The mortar is the infantry's own artillery, ready to go at a moment's notice at the order of the unit commander. The 60mm (2.36 inch) mortar was developed to give the infantry a lightweight, easily man-carried mortar for indirect fire support of small units (platoon/company). Typically, in American ground forces, a mortar section was associated with each infantry company. The M2 60mm mortar of World War II was the first 60mm model fielded, to be followed by the M19 and M224 models.
Ranger of the 1st Ranger Battalion firing an M2 60mm mortar, World War II. The light weight and quick set up of the M2 made it an excellent indirect fire support for the fast moving Rangers.
Today in WW II: 21 Jan 1942 Rommel's second offensive drives the British 8th Army back almost 300 miles, halting on 4 Feb between Gazala and Bir Hacheim, 30 miles west of Tobruk, Libya.
60mm Light Mortars
The first U.S. light mortar was the 60 mm M2, produced during World War II as a scaled down 81 mm mortar. It had an effective range of 1000 yards (meters) and a maximum range of double that, with its HE round. It weighed only 42 lbs assembled, making it readily man-portable.
The M2 was organic to every American rifle company (Army and Marine Corps), typically in a weapons platoon with a mortar section containing three mortars. It was the most flexible indirect fire support, quick to bring on target and deadly in effect.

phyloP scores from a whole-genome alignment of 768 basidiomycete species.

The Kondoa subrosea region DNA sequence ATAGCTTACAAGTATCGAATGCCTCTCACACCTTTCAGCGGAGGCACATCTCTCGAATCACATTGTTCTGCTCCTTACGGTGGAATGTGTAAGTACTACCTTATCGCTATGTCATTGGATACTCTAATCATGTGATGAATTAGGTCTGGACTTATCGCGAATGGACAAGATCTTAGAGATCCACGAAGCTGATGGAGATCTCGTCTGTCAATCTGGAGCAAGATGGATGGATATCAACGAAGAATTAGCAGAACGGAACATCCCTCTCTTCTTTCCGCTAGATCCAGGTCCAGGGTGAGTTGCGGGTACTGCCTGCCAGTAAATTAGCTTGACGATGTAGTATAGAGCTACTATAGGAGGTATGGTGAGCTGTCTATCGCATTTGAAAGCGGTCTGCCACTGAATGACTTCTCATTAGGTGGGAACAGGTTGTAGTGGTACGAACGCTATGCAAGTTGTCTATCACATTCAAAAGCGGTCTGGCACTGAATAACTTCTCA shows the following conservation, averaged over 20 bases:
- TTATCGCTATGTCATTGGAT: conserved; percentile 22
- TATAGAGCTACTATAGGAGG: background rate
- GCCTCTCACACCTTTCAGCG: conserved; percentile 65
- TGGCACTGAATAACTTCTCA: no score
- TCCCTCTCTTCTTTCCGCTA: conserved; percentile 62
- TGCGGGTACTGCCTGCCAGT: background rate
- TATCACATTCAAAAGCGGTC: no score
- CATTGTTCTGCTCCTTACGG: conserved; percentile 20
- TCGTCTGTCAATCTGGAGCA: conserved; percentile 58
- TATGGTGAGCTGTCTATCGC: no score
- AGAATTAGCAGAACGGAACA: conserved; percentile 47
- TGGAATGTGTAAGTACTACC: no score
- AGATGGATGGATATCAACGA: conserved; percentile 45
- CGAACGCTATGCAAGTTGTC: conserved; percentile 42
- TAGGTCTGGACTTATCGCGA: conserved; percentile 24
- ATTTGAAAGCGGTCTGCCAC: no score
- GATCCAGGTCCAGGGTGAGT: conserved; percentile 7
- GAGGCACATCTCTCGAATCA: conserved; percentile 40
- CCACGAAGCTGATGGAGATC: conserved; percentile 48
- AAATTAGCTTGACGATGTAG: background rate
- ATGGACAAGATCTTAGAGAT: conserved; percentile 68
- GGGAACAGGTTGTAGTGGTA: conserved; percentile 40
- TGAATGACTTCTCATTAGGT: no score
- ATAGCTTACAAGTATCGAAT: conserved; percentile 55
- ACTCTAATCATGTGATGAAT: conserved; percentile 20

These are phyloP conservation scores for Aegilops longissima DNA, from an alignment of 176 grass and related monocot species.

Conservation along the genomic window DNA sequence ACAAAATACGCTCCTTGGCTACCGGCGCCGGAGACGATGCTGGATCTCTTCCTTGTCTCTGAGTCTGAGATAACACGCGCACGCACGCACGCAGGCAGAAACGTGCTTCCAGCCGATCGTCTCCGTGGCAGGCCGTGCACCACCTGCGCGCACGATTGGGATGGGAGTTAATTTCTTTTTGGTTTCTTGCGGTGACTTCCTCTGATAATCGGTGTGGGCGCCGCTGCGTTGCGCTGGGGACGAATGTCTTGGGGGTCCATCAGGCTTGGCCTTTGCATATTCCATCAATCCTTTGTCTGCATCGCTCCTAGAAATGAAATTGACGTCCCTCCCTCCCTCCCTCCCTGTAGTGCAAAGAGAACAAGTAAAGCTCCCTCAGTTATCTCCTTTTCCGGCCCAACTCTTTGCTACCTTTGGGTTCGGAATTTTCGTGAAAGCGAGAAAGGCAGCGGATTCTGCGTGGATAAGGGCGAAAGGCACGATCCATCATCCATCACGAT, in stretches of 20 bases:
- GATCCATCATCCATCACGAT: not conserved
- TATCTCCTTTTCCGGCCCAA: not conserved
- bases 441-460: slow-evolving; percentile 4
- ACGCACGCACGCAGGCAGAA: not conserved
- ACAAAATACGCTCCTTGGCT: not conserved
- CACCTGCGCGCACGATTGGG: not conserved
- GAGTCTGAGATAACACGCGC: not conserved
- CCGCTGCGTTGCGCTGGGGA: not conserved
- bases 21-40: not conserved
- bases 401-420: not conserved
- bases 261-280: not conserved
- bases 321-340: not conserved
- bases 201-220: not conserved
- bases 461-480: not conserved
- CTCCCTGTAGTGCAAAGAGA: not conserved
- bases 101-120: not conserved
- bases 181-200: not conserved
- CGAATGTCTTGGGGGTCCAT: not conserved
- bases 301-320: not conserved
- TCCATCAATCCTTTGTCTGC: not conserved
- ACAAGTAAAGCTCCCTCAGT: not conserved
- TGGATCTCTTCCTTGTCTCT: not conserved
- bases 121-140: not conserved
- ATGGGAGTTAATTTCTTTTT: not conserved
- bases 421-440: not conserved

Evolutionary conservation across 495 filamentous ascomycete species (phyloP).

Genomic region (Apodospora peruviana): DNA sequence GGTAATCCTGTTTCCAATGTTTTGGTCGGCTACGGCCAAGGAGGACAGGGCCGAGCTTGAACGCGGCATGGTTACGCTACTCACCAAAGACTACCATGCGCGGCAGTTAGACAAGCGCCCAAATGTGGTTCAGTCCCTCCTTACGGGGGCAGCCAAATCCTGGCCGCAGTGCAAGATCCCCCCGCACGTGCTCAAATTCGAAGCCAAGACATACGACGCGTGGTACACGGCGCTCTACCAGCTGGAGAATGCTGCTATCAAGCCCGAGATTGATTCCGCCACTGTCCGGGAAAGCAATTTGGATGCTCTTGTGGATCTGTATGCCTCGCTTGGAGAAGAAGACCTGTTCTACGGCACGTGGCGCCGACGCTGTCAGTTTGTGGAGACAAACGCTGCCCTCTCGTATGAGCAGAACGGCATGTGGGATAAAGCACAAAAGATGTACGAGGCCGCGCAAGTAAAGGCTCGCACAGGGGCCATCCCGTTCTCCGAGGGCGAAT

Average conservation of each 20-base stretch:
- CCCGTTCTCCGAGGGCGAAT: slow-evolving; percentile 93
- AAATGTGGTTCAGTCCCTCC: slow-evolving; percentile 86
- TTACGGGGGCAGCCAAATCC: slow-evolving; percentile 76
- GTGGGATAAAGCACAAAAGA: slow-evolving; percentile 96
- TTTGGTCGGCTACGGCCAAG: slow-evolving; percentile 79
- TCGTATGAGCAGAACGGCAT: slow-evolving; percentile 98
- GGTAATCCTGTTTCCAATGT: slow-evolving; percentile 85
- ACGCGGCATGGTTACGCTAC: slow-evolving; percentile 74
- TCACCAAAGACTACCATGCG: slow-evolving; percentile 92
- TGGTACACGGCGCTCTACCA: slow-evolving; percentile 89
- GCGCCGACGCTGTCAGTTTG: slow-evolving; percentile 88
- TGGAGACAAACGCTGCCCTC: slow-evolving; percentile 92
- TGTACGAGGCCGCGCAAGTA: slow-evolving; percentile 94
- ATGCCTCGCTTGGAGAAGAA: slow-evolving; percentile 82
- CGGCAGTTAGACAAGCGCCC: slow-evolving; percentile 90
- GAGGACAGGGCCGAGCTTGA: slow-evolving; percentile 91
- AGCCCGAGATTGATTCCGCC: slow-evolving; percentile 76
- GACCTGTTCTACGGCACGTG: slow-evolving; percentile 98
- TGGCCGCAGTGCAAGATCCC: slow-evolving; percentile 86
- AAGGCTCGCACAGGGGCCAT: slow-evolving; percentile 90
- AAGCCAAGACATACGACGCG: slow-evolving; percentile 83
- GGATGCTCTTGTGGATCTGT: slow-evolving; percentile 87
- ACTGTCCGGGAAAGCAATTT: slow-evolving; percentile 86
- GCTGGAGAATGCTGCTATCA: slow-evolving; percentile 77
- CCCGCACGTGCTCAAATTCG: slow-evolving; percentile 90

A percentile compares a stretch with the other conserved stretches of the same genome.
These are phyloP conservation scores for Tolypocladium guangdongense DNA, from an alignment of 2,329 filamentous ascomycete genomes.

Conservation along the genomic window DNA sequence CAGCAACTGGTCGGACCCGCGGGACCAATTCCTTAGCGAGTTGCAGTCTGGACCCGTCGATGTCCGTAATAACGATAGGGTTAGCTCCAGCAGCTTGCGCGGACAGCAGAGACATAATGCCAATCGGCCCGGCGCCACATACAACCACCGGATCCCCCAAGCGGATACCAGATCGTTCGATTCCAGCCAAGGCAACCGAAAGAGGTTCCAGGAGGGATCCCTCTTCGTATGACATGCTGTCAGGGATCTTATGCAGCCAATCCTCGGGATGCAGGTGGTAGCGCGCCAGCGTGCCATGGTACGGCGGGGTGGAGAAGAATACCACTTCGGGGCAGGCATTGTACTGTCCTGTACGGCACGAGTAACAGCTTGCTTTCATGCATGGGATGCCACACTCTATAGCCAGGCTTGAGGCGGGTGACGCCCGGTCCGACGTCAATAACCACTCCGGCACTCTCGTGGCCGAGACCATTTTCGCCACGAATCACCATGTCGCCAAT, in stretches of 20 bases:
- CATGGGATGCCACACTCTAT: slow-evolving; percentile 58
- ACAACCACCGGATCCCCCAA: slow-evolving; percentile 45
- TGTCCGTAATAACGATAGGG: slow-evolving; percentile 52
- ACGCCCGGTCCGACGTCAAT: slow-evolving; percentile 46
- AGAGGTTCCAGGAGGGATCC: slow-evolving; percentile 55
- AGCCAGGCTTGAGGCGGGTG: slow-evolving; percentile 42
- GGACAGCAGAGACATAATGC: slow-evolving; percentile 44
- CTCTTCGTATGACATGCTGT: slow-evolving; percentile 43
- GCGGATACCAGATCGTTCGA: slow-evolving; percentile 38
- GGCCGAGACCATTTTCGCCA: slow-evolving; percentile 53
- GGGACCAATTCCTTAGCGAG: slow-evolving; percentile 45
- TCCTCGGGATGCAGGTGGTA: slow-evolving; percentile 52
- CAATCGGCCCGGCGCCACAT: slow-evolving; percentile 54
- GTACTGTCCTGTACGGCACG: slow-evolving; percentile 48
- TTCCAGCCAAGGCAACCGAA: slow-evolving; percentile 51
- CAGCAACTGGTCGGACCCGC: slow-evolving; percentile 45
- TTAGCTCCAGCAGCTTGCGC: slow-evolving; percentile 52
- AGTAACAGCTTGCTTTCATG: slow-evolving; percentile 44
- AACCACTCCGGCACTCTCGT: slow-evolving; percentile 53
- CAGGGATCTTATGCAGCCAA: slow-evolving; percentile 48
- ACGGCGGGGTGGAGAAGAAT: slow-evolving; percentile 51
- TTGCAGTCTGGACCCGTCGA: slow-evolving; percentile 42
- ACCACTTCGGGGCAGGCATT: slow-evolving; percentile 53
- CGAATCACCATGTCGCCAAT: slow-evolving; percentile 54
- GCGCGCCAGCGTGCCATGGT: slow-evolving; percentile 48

The M19 Mortar, also of World War II vintage, had the same range and weight as the M2, but more flexibility in firing. It had a lightweight base plate that made it possible to hand fire the mortar and use it for direct aimed fire. After WW II, the M2 and M19 continued to be used by the Army and Marines in Korea and Vietnam.
M224 60mm Lightweight Company Mortar System (LWCMS), with bipod.
The M224 60mm Lightweight Company Mortar System (LWCMS) was adopted in 1982 to replace the M19 60mm mortar, giving the company mortar section increased capability in range and responsiveness. It can be fired in a direct mode or through the use of a fire direction center (FDC). Like the M2 and M19, the M224 is a high-angle weapon used for close-in support of ground troops. The M224 system consists of the M25 Cannon (tube), M170 Bipod, M7 Baseplate for conventional mode firing or M8 Baseplate for hand-held mode firing , and the M64A1 Sight Unit (also used by the M252 81 mm mortar). This smooth bore system can be gravity-fired or fired by using a manual spring-loaded firing system. The maximum effective range of the M224 is 2.17 miles (3490 meters).
While the M224 replaced the older M2 and M19 60mm Mortars, the M224 was designed to fire all types of the older ammunition until stocks are exhausted. Its primary rounds are of the newer, longer-range type. The high explosive round used in the M-224 has snap-off propellant segments, allowing the gunner to adjust the range by changing the amount of propellant, and a variable fuse, adjusted by rotating the fuse head. The fuse setting allows the projectile to burst before impact, on impact or after impact.
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